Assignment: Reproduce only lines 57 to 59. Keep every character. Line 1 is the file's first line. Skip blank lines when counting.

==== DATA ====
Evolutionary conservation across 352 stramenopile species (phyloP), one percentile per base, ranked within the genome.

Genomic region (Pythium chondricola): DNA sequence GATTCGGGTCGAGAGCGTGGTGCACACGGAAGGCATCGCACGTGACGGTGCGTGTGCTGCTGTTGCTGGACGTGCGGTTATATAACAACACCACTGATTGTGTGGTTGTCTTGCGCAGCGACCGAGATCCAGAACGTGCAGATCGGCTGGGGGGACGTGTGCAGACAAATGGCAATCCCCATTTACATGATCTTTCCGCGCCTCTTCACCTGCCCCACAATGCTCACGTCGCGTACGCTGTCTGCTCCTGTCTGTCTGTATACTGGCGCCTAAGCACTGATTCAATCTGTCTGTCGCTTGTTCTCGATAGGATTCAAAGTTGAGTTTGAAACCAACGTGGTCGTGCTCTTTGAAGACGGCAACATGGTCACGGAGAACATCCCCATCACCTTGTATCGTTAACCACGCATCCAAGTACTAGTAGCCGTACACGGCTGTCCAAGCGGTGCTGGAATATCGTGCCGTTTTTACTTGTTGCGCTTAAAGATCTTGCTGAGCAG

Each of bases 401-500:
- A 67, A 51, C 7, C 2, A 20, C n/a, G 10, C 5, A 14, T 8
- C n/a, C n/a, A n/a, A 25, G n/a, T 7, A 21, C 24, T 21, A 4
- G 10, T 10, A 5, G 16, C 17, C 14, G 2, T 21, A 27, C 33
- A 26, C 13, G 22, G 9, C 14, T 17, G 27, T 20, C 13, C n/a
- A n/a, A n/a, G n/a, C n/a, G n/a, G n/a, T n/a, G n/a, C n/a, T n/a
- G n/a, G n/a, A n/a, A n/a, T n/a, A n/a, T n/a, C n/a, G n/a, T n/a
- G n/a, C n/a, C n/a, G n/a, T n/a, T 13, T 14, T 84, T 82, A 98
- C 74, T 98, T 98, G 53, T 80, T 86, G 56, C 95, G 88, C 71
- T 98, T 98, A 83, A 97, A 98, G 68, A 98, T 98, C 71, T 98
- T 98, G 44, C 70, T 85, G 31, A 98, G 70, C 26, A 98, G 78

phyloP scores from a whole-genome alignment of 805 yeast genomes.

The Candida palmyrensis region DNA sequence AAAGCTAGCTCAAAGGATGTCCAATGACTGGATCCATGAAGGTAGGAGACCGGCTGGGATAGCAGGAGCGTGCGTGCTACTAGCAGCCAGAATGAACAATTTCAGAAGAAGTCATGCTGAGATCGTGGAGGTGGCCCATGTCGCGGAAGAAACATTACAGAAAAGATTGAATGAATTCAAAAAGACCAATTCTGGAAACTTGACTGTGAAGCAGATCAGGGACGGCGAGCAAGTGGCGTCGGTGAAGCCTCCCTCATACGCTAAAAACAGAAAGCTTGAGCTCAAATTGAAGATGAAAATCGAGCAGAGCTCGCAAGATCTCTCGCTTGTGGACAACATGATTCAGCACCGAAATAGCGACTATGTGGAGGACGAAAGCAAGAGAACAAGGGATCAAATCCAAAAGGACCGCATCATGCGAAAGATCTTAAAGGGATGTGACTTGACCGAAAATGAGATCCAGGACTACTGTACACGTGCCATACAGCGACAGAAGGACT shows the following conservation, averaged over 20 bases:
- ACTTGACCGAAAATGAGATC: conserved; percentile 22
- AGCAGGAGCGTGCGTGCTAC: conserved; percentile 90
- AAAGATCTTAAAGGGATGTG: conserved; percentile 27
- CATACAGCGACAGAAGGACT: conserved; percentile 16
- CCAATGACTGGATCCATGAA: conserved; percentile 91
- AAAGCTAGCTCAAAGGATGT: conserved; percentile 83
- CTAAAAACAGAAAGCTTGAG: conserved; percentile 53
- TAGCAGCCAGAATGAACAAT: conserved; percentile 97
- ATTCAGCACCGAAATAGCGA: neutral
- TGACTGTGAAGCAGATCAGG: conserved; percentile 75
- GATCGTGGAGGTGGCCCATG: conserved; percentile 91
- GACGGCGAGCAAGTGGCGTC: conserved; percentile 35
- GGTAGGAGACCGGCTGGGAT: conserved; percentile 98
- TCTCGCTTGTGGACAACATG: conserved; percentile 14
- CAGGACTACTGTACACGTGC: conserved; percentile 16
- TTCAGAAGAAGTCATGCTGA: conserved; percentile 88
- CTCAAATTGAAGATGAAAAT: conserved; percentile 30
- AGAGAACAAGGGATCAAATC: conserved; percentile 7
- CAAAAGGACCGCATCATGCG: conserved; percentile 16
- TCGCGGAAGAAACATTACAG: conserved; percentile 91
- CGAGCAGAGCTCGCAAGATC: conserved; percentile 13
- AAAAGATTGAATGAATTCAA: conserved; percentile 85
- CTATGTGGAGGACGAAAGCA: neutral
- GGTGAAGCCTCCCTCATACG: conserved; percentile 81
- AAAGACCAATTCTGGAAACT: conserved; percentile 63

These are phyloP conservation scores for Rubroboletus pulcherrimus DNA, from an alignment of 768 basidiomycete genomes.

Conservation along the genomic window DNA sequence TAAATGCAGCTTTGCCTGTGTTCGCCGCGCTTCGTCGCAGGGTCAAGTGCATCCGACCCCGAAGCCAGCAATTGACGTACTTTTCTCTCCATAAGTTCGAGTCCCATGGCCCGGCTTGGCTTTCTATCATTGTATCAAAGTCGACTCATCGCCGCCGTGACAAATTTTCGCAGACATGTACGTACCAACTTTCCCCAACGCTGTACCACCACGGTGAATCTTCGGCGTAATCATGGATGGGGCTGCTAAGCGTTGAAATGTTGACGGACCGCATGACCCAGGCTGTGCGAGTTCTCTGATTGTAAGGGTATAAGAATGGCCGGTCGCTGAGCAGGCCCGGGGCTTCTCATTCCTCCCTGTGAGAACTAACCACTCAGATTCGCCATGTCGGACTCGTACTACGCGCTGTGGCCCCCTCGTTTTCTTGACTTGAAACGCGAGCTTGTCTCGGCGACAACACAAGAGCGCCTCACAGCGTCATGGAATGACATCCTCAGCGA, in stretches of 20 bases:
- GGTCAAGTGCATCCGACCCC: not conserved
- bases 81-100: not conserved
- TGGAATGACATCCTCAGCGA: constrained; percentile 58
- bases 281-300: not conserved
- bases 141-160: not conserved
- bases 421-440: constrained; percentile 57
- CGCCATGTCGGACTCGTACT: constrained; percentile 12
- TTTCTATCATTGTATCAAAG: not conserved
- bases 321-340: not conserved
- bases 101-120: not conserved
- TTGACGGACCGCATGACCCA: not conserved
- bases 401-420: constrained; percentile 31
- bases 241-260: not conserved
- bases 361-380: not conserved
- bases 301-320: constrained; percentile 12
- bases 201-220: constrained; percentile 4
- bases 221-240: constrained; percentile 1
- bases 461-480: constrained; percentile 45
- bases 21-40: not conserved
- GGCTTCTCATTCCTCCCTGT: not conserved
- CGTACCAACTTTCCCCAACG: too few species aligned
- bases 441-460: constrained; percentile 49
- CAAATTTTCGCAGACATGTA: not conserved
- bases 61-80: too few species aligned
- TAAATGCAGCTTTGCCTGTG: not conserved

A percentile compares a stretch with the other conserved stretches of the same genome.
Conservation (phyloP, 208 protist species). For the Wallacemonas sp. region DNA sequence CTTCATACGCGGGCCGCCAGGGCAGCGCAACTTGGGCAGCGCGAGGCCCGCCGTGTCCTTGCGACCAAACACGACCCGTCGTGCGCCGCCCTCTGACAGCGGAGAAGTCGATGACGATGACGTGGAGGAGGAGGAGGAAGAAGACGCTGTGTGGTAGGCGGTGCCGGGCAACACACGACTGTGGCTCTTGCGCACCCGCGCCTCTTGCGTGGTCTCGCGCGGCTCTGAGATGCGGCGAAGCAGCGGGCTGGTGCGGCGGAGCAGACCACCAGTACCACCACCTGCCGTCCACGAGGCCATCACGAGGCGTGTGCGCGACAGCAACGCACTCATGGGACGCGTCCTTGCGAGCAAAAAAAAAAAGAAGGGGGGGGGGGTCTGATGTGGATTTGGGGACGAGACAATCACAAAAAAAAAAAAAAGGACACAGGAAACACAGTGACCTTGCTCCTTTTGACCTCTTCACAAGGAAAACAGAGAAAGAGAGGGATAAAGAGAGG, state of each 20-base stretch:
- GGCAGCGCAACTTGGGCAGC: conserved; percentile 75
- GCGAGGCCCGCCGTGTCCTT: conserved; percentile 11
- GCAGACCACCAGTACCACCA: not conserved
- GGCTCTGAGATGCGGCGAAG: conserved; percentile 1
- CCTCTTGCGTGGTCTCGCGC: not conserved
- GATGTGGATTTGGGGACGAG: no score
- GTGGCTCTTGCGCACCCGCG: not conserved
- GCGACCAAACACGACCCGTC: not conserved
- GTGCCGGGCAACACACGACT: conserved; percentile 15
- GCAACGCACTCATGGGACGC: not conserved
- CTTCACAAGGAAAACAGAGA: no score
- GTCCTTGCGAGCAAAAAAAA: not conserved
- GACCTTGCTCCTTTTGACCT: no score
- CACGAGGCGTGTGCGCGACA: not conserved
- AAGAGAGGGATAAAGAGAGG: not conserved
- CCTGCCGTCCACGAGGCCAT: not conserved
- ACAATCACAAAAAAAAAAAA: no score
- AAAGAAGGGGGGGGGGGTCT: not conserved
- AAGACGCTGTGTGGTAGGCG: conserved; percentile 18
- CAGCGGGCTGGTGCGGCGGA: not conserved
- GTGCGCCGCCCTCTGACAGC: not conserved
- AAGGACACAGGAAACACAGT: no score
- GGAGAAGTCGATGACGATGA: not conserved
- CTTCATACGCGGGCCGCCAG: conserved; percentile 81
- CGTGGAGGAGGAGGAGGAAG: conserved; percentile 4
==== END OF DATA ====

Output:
- bases 301-320: constrained; percentile 12
- bases 201-220: constrained; percentile 4
- bases 221-240: constrained; percentile 1